This is my last blog article before the conducting development week at The Royal Academy of Music and things are hotting up. The score is ready and we now have a brand new version of the head baton.
It has been interesting preparing the parts for the four instruments all be it challenging at times when my computer decided to freeze before saving the work I'd done! One of the many tasks I completed this weekend was to tidy up the layout for each of the parts, minimising the clutter of unnecessary dynamic markings. This was time consuming but also a great learning experience on logic, in terms of creating a nice, easy to read score.
The next stage is to mark-up the score in order to remind myself which instrumentalist I might need to encourage or hold back at different points in the music. Having had a few lessons from Sian, I allocated different colours to each instrument (or voice) and highlighted the first note of each of the instrument's entry point.
Now, I had to find a way of doing this digitally. As I'm unable to fluidly handle paper in a practical manner, I could have dictated my markings to my assistant who could mark them on the pages. The issue I have with dictation is that it can sometimes lead to my mind becoming disassociated with the creative process, especially if it requires me to subsume myself with it. A weird bit of psychology there!
As a result, I used Adobe Acrobat's highlighter and textual commenting features to mark-up PDF versions of my score. In addition, I used Microsoft Word into which I copied and pasted the text from the text boxes I created in Acrobat.
This enabled me to re-format the text before cutting and pasting it back into Acrobat. Otherwise, all of the text mark ups I added in Acrobat would have remained the default format: Helvetica, sized 12, and Red in colour. A clunky but effective workaround! Whether my mark ups make sense in the sessions is yet to be discovered, as I have done it purely based on common sense and how I think the players who I've yet to meet will naturally interpret their parts. It's likely that my initial mark-up will change to fit the reality once I start working with the players.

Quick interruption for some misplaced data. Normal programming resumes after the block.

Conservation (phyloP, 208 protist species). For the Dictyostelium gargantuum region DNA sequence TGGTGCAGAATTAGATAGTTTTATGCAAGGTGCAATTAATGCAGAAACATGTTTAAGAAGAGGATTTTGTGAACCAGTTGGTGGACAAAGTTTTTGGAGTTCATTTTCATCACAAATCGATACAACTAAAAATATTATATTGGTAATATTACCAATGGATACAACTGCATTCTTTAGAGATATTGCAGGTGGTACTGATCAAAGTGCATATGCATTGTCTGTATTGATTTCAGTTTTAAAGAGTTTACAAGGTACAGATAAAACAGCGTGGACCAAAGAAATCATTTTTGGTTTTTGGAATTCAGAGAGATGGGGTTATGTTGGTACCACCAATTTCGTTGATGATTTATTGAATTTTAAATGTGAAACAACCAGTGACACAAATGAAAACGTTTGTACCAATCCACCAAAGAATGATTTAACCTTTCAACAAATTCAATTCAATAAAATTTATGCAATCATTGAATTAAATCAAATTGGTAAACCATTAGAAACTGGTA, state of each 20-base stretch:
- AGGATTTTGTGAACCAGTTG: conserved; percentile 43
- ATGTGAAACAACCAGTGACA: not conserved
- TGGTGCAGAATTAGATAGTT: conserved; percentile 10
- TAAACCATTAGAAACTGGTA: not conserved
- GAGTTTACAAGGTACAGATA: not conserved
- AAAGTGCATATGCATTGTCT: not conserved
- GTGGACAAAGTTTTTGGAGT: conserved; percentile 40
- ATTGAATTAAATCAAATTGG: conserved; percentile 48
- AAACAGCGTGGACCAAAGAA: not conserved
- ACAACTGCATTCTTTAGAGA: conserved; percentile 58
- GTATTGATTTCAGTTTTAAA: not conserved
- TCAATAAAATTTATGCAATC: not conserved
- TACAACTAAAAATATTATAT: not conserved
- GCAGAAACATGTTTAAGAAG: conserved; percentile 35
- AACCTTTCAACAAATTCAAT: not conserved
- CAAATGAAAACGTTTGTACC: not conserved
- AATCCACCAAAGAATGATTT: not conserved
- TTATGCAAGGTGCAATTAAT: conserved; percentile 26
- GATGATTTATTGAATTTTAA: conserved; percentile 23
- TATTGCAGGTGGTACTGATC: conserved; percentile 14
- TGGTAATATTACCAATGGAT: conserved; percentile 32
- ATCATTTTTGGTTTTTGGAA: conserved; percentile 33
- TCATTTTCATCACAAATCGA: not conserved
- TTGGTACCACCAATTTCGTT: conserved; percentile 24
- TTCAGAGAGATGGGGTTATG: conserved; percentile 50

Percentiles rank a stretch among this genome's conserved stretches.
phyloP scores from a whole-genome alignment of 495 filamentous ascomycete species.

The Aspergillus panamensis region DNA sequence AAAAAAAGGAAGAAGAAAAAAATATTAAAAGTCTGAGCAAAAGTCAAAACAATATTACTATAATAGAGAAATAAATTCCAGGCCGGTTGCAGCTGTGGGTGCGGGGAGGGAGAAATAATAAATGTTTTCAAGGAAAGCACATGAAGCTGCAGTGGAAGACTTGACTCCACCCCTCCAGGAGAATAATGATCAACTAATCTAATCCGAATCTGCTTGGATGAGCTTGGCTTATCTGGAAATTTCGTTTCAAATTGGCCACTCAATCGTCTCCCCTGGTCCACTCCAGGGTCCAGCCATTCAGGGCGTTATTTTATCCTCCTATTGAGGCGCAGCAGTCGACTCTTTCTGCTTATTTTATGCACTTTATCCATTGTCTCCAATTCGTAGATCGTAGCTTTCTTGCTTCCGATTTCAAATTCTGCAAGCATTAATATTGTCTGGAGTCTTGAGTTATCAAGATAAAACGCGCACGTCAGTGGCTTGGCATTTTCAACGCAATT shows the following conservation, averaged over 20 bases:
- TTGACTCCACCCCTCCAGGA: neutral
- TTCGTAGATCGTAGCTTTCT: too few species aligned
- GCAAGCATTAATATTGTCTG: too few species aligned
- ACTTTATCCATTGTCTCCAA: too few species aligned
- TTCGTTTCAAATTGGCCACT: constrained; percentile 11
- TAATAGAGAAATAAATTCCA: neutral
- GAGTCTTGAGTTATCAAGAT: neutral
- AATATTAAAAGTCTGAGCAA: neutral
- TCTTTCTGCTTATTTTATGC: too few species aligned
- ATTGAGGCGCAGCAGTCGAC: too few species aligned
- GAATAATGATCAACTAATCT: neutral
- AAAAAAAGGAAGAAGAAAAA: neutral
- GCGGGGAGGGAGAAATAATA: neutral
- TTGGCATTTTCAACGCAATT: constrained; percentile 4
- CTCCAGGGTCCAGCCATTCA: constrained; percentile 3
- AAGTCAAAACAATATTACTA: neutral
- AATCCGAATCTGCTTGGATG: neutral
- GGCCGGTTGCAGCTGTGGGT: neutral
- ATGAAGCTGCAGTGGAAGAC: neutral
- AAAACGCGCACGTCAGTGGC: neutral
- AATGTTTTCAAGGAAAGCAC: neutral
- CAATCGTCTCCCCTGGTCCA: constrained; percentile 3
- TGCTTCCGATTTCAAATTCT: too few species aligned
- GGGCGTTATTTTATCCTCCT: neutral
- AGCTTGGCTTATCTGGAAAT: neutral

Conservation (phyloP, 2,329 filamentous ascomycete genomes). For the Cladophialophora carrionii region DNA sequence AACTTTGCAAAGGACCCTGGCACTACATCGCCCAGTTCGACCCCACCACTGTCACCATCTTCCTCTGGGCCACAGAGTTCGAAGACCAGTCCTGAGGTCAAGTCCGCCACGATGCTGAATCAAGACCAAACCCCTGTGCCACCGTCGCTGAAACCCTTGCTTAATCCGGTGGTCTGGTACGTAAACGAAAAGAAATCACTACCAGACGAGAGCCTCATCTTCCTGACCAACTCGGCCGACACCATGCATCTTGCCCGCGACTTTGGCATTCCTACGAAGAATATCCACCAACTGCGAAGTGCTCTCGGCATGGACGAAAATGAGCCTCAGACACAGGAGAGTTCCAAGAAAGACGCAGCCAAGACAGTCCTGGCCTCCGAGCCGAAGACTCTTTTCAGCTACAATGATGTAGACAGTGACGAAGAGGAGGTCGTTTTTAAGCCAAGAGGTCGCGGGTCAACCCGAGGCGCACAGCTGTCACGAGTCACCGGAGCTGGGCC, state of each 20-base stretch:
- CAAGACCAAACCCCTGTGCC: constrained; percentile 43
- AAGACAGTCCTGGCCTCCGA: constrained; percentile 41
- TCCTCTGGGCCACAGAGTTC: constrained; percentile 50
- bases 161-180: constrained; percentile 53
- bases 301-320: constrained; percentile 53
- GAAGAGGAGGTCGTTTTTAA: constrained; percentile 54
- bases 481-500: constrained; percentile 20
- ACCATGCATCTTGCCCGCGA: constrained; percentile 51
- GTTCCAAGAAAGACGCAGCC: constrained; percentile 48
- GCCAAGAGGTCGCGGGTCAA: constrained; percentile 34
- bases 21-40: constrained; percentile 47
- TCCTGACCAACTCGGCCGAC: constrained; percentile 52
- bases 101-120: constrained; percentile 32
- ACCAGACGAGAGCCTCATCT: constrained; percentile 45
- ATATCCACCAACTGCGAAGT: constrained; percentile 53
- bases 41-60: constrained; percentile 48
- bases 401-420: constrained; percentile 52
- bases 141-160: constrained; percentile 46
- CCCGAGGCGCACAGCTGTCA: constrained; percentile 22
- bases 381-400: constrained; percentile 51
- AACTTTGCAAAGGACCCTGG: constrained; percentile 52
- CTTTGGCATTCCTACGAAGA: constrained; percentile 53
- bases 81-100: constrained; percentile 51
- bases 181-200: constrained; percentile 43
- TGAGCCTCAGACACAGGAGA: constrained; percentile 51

The other big news, as previously mentioned at the start of this post, is that I now have the latest version of my head-baton! I am so grateful for the support from everybody including Drake Music. Drake has been key in developing the head baton.
Particular thanks to Gawain and Luis both of whom have put so much work into the design and build of it. The fact that it started as a clunky head pointer, the design for which has now been developed into something so light and tiny is amazing. Through this process, I have got to know a community of music technology enthusiasts through DMLAB - a Drake Music group who meet up every month and discuss various inventions which they've been working on to make music creation more widely accessible.
I've been going along to these sessions for the past year and a half and I keep being amazed with the ideas and gadgets people come up with. The new head baton is really light and is transferable between different glasses. This minimises the weirdness of having something attached to my head.
This is so important as I need to do as much as I can to 'fit into' a role which is surrounded by pre-defined ideas and traditions. By saying this, I don't deny the fact that what I'm doing is inherently questioning the pre-conception of what a conductor looks like, but I just need to look like and be human being. And Drake is helping me with this!
Right, that is it for now! I must go and make last minute preparations before actually starting the project. I'm so excited!
Thanks to DAO for hosting this blog for me – they’re amazing! You can follow my twitter account @jamesrosetweets where I’ll be posting updates during the Conducting Development Week in week starting Monday 2nd May using #jroseconducting. Further details on the project can be found at http/:/www.jamesrose.com/music